NY Doctor Stuck in Sudan After Trump's Immigration Order

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WATCH NY Doctor Stuck in Sudan Following Trump's Immigration Order

Friends and colleagues are rallying behind a New York doctor who was left stranded in Sudan because of President Donald Trump's executive order on immigration.

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Dr. Kamal Fadlalla, a resident at Interfaith Medical Center in Brooklyn, was supposed to return to the U.S. from his native Sudan on Sunday, his friend and colleague Dr. Menzin Khalid told ABC station WABC on Monday.

"He went home to visit his family. It had been a year and a half since he had seen his mom and his sister, so he thought now is a good time to go visit them," Khalid said.

Unfortunately, Fadlalla planned to return on the same weekend that Trump announced an executive order that temporarily forbids entry into the U.S. for people from Sudan and six other predominately Muslim countries — Syria, Yemen, Somalia, Lybia, Iraq and Iran.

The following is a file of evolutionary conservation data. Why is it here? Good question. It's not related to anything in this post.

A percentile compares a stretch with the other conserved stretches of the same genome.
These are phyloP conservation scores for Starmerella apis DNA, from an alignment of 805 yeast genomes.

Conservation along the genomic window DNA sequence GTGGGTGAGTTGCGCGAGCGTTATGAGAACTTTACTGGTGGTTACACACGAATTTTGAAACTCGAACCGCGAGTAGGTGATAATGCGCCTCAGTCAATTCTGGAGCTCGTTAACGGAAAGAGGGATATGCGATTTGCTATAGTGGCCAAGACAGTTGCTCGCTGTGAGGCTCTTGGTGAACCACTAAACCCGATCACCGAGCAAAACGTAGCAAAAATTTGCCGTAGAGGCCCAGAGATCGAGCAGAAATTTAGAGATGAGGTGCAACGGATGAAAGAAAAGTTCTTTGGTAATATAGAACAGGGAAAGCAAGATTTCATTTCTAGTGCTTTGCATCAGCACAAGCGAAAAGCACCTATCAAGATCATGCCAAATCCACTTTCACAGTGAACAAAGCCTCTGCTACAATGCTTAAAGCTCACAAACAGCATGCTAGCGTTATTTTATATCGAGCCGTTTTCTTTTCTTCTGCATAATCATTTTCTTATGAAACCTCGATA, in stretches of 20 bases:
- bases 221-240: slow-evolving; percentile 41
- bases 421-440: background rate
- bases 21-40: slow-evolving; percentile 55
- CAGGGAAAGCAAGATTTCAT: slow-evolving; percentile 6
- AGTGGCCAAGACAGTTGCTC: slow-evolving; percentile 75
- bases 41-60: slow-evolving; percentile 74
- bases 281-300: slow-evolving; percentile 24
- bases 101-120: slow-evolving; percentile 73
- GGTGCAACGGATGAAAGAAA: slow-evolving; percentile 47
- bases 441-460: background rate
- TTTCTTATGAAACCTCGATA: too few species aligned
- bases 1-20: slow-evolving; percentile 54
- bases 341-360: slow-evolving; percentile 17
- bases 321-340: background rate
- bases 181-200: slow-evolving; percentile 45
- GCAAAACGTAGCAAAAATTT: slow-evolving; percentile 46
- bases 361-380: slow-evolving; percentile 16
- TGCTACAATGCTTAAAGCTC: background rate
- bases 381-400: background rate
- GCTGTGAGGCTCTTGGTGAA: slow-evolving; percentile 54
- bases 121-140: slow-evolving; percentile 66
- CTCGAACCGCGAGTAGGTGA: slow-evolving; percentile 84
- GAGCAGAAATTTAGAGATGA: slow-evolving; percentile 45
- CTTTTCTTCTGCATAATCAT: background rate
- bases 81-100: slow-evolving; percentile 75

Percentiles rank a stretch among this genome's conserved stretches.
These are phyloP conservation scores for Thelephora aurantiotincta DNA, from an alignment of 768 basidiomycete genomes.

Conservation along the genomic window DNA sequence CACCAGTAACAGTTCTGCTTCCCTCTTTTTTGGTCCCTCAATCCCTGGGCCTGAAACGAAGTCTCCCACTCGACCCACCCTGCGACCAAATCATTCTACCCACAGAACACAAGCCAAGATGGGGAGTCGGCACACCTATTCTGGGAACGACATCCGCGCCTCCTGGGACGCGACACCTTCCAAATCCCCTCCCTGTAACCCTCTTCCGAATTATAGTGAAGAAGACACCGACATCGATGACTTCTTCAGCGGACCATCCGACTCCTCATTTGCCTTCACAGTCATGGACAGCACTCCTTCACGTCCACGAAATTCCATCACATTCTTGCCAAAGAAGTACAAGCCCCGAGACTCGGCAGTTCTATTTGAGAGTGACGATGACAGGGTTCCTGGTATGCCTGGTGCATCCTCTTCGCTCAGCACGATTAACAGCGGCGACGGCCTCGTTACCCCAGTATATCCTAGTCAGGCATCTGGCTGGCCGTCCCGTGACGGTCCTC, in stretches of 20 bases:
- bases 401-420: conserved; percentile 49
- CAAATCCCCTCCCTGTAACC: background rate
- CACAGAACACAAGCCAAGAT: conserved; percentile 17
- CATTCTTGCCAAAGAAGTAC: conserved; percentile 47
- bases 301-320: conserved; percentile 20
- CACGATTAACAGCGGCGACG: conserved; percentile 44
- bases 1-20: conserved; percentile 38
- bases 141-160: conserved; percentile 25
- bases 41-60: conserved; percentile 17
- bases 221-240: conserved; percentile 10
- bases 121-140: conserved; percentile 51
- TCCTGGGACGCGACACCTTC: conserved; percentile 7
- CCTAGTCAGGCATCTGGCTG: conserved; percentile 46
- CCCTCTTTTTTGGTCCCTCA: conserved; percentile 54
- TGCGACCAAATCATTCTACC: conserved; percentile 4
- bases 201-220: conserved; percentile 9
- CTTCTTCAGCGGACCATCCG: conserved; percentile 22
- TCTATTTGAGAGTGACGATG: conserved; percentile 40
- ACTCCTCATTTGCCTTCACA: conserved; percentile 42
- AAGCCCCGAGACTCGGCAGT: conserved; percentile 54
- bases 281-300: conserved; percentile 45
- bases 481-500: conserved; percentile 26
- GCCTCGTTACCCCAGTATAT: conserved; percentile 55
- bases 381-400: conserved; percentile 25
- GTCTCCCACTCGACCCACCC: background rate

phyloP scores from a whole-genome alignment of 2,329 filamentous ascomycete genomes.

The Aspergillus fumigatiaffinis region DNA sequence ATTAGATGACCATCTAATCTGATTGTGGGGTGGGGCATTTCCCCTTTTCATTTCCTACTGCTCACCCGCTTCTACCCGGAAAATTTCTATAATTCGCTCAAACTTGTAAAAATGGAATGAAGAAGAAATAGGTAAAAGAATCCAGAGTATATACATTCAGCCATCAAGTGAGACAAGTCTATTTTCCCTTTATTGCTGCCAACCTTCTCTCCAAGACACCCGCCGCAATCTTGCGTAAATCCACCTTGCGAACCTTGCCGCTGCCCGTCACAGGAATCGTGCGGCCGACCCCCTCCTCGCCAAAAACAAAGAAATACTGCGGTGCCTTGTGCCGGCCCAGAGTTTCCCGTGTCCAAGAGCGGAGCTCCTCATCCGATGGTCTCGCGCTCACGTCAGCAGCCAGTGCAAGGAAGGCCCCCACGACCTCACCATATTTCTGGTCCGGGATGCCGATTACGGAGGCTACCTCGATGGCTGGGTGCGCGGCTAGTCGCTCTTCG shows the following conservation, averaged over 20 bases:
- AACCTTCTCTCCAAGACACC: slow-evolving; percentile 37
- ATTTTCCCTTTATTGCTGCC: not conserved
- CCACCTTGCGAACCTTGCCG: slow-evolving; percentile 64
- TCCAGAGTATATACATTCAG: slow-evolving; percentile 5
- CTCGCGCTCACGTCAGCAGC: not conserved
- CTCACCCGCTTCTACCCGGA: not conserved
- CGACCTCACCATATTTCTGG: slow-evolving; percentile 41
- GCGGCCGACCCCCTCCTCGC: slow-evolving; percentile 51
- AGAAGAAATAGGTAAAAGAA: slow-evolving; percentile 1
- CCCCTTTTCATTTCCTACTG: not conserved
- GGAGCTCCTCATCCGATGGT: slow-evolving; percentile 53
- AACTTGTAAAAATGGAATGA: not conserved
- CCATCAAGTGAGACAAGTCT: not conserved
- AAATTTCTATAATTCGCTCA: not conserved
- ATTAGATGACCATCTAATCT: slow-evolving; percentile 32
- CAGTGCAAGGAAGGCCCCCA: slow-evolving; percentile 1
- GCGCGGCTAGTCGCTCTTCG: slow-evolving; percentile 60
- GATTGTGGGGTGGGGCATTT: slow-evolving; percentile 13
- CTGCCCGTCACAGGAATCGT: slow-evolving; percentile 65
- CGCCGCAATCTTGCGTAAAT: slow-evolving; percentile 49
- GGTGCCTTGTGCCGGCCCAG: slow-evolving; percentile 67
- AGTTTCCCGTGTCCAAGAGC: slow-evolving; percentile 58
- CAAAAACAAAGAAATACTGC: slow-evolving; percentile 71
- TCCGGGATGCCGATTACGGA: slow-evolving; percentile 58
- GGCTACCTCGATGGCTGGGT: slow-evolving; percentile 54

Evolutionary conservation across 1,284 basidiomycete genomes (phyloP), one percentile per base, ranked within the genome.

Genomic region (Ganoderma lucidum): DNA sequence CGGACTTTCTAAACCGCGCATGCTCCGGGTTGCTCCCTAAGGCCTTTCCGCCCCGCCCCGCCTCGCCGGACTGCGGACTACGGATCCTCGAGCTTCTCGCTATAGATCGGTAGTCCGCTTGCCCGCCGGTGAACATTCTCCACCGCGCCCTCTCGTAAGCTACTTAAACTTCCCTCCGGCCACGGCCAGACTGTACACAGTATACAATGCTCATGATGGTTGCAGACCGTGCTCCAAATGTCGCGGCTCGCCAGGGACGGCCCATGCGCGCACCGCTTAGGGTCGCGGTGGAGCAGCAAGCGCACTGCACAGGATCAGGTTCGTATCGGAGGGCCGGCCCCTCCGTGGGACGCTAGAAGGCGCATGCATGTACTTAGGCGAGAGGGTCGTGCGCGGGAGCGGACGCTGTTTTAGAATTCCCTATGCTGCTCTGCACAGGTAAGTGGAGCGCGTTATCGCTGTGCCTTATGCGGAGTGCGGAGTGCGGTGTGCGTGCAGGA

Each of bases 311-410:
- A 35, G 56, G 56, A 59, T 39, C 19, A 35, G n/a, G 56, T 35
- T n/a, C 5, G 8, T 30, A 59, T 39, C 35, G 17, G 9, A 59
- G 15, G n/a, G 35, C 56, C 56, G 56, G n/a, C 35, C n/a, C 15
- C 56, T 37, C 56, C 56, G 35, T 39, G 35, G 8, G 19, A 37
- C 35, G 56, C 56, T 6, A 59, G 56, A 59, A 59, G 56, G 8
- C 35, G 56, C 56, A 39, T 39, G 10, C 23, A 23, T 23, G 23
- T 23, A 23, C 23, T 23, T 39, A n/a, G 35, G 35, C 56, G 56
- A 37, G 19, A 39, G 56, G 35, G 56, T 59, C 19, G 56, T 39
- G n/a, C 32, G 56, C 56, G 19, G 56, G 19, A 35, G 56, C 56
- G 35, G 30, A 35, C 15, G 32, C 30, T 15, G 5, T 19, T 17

Trump's order also places restrictions on Syrian refugees indefinitely.

Khalid said Fadlalla called him on Sunday and said, "I got my boarding pass to New York, and then I was informed by the airline company that my name has been called and I am not allowed to go."

Fadlalla is one of many who suddenly found themselves stranded in other countries over the weekend.

As of Sunday evening, 348 individuals with plans to travel to the U.S. were recommended by the U.S. Department of Homeland Security to be denied boarding at foreign airports under the order.

In a post on its Facebook page, the Committee of Interns and Residents at Interfaith Medical Center said it was rallying in support of Fadlalla. Members posted pictures of themselves holding colorful signs reading, for example, "No immigrant deserves discrimination" and "Immigrants keep hospitals running."

The CIR is a union that represents more than 14,000 interns, residents and fellows, according to its website.

"Other members are now unable to leave the U.S. to visit family in their home countries," the group said. "These laws are inhumane and unacceptable and cannot continue."

Khalid echoed the union's sentiments, saying, "I have the same thing. We are all pursuing a dream. We are all doing the best we can to improve ourselves and to do our best by our patients."